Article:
... It is said that the great masters of tea ceremony such as Sen no Rikyu and Takeno Jo-o trained here ...
source : www.osaka-info.jp


CLICK for more photos

Umeboshi 梅干 the most famous
dried pickled salty plums
kigo for all summer

Umeboshi 梅干 dried pickled salty plums


Making Japanese pickles

There are many kinds of pickles and they are served when eating rice and "ochazuke", which is rice flavored with various toppings and poured with green tea. They are also served when drinking green tea and alcoholic beverages.

Shiozuke is salt pickling. This the easiest way of pickling. Slice vegetables, salt them and place them under a weight for varying lengths of time. The best-known shiozuke pickled for a long time is "umeboshi". Ichiyazuke,one-night pickles, is one of "shiozuke" which is made briefly. Shiozuke is also used as preliminary step to serve food.

Make "nukadoko" (pickling bed) by mixing "nuka"(rice bran) , salt and water. Then add them dried kelp and dried chilies to increase the flavor. Vegetables are buried in "nukadoko" and are kept there for varying lengths of time. You can eat it a couple of days later but the best "nukazuke" is the one which are buried for several months. Nukazuke are rich in vitamins.
The best-known examples are takuan (pickled Japanese radish) and kyuuri no nukazuke (pickled cucumber)

Read also: hinona kabu nukazuke
Here’s a little Zen of Nukazuke meditation for you…
When you mix the nukadoko and turnips take a moment to observe the wonderful colors that present and shift and fold; feel the mixture as the earth which has nurtured both the turnips and the rice grains; in the warmth you can feel the sunshine that ripened the green leaves and brought the rice grain to fruition; in the moisture you can feel the rain that fell upon the rice and turnip and gave them life; as you breath in and breath out in rhythm with your hands, you can feel your body relax….
Cate Kodo Juno
source : kyotofoodie.com . Pickling Hinona Turnips 日野菜蕪 ぬか漬け

Shooyuzuke Soy Sauce pickles
Pickle vegetables with salt, soy sauce, sugar and vinegar. It is possible to preserve vegetables for a long time. "Yamagoboo no shouyuzuke" (pickled burdock) and "fukujinzuke" (pickled 7
kinds of vegetables such as Japanese radish, eggplant etc., chutneylike pickles) are examples of "shouyuzuke".

Add sake to "miso" (fermented soybean paste) and pickle vegetables with them. Misozuke is originated with the fact that farmers buried salted vegetables when when they make "miso"
for their families.

"Sakekasu" is remains of the rice when making "sake" or "mirin", sweet rice wine for seasoning. A pickling bed is made by mixing "sakekasu", sugar and salt. Pickle vegetables, fish and meat. It has sweet taste and the best-know example is "narazuke"

Pickle vegetables with malted rice. It can't be preserved for a long time. One of the famous "koojizuke" is "bettarazuke".

Bettarazuke (べったら漬) "sticky pickles"
from Tokyo

A pickling bed is made of "sakekasu" and mustard. Pickle salted vegetables in the bed. A famous "karashizuke" is "karashi-nasu" using eggplants.
karashi renkon 辛子れんこん lotus roots with mustard
From Kumamoto
daikon karashizuke 大根からし with radish
kyuuri karashizuke きゅうりからし漬け with cucumbers
piiman karashizuke ピーマンからし漬け with bellpeppers (paprika)
shiitake karashizuke 椎茸からし漬け with shiitake mushrooms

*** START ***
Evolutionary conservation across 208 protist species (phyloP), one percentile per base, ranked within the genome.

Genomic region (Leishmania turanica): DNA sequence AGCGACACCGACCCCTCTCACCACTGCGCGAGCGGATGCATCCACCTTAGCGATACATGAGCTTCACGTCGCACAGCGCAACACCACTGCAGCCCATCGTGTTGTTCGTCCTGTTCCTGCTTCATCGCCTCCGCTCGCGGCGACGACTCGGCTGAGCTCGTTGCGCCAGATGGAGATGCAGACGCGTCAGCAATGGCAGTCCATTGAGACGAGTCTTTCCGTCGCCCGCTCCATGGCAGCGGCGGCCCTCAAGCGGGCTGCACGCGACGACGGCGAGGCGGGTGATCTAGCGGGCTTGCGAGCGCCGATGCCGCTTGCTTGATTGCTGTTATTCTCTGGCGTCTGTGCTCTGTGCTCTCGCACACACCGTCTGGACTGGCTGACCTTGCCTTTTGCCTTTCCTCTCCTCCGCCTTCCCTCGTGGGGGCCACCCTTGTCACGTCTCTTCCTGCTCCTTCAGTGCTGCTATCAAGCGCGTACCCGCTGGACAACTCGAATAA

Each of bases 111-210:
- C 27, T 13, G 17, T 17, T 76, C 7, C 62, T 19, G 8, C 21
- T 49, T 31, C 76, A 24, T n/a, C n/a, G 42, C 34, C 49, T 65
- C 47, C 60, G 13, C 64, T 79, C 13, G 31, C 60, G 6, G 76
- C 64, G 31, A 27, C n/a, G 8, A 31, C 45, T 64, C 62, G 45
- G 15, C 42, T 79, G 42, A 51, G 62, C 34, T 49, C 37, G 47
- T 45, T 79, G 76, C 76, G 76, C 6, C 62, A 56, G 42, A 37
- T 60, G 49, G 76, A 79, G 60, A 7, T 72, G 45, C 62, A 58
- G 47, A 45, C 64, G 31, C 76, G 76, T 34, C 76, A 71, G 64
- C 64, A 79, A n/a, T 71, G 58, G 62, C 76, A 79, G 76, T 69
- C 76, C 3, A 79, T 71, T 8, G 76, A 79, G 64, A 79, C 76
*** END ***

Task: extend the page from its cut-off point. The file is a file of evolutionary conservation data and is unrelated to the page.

Karashizuke からし漬け pickles with mustard

Vinegar pickling. Beni-shooga (pickled red gingers) and rakkyo (pickled scallions) are the best-know examples of "suzuke".

source : ytoshi.cool.ne.jp

Melon Pickles
Japanese LINK : 漬け瓜(越瓜 本瓜) 夕顔 とうがん

Worldwide use

Things found on the way


Kobayashi Issa

umeboshi to shiwa kurabesen hatsu shigure

comparing my wrinkles
with the pickled plums...
first winter rain

"Pickled plum" (umeboshi) is an idiom denoting an old wrinkled woman

fuku mame ya fuku umeboshi ya ha ni awanu

lucky beans
lucky pickled plums...
yet no teeth

Issa has no teeth left with which to chew these end-of-year treats.

Tr. David Lanoue

ich vergleiche meine Falten
mit einer Salzpflaume ...
erster kalter Regen

Tr. Gabi Greve


mono iwanu hitori ga yasushi kyuuri momi

so good to be alone
with no need to talk . . .
kneading salted cucumbers

Tr. Gabi Greve

Abe Midorijo 阿部みどり女 (1886 - 1980)

. kono miya no ware mo ujiko yo fuda osame .

keichitsu ya yoji no gotoku ashi narashi

yume no ato oute hare nari sawayaka ni

MORE about Midorijo : thegreenleaf.co.uk/hp/women

Related words

***** Gourd Pickles

***** WASHOKU : Tsukemono Pickles





Anonymous said...

> comparing my wrinkles
> with the pickled plums...
> first winter rain

It is haiku like this that appeal to me and i always wish to write.
R K India

Gabi Greve - Darumapedia said...

Martial Arts 武道 Budo and Fudo Myo-O 不動明王
kenkaku 剣客 swordsman - bushidoo 武士道 Bushido


Fudoo Chinmyooroku 不動智神妙録 Fudo Chinmyoroku

Gabi Greve - Information said...

Japanese Superfoods: Nukazuke

We can gain so much knowledge and inspiration from some of these amazing Japanese elders on their traditional diet and way of living. One excellent example is my neighbor, a nearly 90-year-old, super-genki, giggling and beautiful Japanese lady who has maintained an impressive fermenting pot of goodness for over half her lifetime.

What It Is

Nukazuke are pickled vegetables, specially made by being buried in a bed of nukadoko, a fermented rice bran paste. They are cured in the nukadoko bed for anywhere from two weeks to several months.

The nukadoko bed, which resembles damp sand, is started simply with rice bran paste and salt water, while some may also contain kombu, ginger or miso. The nukadoko is consistently reused and preserved to hold the vegetables and some, like the one I encountered, can be over 50 years old! It requires daily mixing by hand or the batch can be destroyed.


Gabi Greve said...

- Japan Times -
Culinary toolbox, nukadoko for pickling --
For years, I’d resisted the urge to start my own nuka-pickle pot.

Although a great fan of nukazuke, those idiosyncratically earthy pickles fermented in rice-bran paste, I had concluded that the task of caring for the pickling medium was a responsibility best left to others. The nukadoko (pickling bed) is a living organism, one that requires constant monitoring to guard against spoilage. It must be aerated by hand daily to discourage mold, topped up with a mixture of fresh rice bran and salt once a month, and used — frequently — to maintain a careful balance of microbes. For someone cursed with a black thumb (cacti have perished on my watch), the challenges are considerable.
"Nukadoko': the kitchen helper with a mind of its own

Gabi Greve - WKD said...

November 01

Nozawa-zuke no hi 野沢菜の日 day of Nozawa pickles
introduced by the hot spring association of Nozawa, Nagano.

calendar days in November

Gabi Greve - Darumapedia said...

Takuan and the Tokaiji Nana Fushigi 東海寺七不思議
seven wonders of temple Tokai-Ji, Shinagawa